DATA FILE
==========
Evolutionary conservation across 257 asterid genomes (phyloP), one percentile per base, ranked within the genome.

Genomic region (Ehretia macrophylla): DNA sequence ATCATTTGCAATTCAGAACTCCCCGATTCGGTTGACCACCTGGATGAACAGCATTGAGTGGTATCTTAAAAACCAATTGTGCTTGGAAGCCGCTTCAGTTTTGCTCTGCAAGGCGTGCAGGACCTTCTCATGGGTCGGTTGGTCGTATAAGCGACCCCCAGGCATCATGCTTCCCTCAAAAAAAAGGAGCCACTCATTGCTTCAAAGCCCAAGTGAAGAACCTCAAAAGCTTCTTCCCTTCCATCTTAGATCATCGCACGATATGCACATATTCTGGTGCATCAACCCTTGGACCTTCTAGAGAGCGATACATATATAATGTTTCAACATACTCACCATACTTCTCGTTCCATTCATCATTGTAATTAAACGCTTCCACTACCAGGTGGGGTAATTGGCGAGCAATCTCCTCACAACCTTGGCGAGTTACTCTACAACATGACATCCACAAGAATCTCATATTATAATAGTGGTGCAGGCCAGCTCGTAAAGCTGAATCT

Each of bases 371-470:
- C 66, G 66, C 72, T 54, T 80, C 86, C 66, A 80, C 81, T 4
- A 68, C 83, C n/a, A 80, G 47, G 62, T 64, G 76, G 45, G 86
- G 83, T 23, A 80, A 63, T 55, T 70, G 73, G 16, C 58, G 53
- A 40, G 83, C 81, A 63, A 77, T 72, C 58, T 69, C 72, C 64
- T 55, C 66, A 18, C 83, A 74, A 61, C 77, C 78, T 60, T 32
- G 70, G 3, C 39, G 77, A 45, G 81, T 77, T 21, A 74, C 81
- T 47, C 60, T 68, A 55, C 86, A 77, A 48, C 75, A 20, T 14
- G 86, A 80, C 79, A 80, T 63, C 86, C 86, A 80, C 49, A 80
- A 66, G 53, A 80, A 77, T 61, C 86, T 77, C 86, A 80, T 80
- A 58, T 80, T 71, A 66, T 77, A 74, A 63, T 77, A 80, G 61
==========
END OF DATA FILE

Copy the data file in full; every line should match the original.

Evolutionary conservation across 257 asterid genomes (phyloP), one percentile per base, ranked within the genome.

Genomic region (Ehretia macrophylla): DNA sequence ATCATTTGCAATTCAGAACTCCCCGATTCGGTTGACCACCTGGATGAACAGCATTGAGTGGTATCTTAAAAACCAATTGTGCTTGGAAGCCGCTTCAGTTTTGCTCTGCAAGGCGTGCAGGACCTTCTCATGGGTCGGTTGGTCGTATAAGCGACCCCCAGGCATCATGCTTCCCTCAAAAAAAAGGAGCCACTCATTGCTTCAAAGCCCAAGTGAAGAACCTCAAAAGCTTCTTCCCTTCCATCTTAGATCATCGCACGATATGCACATATTCTGGTGCATCAACCCTTGGACCTTCTAGAGAGCGATACATATATAATGTTTCAACATACTCACCATACTTCTCGTTCCATTCATCATTGTAATTAAACGCTTCCACTACCAGGTGGGGTAATTGGCGAGCAATCTCCTCACAACCTTGGCGAGTTACTCTACAACATGACATCCACAAGAATCTCATATTATAATAGTGGTGCAGGCCAGCTCGTAAAGCTGAATCT

Each of bases 371-470:
- C 66, G 66, C 72, T 54, T 80, C 86, C 66, A 80, C 81, T 4
- A 68, C 83, C n/a, A 80, G 47, G 62, T 64, G 76, G 45, G 86
- G 83, T 23, A 80, A 63, T 55, T 70, G 73, G 16, C 58, G 53
- A 40, G 83, C 81, A 63, A 77, T 72, C 58, T 69, C 72, C 64
- T 55, C 66, A 18, C 83, A 74, A 61, C 77, C 78, T 60, T 32
- G 70, G 3, C 39, G 77, A 45, G 81, T 77, T 21, A 74, C 81
- T 47, C 60, T 68, A 55, C 86, A 77, A 48, C 75, A 20, T 14
- G 86, A 80, C 79, A 80, T 63, C 86, C 86, A 80, C 49, A 80
- A 66, G 53, A 80, A 77, T 61, C 86, T 77, C 86, A 80, T 80
- A 58, T 80, T 71, A 66, T 77, A 74, A 63, T 77, A 80, G 61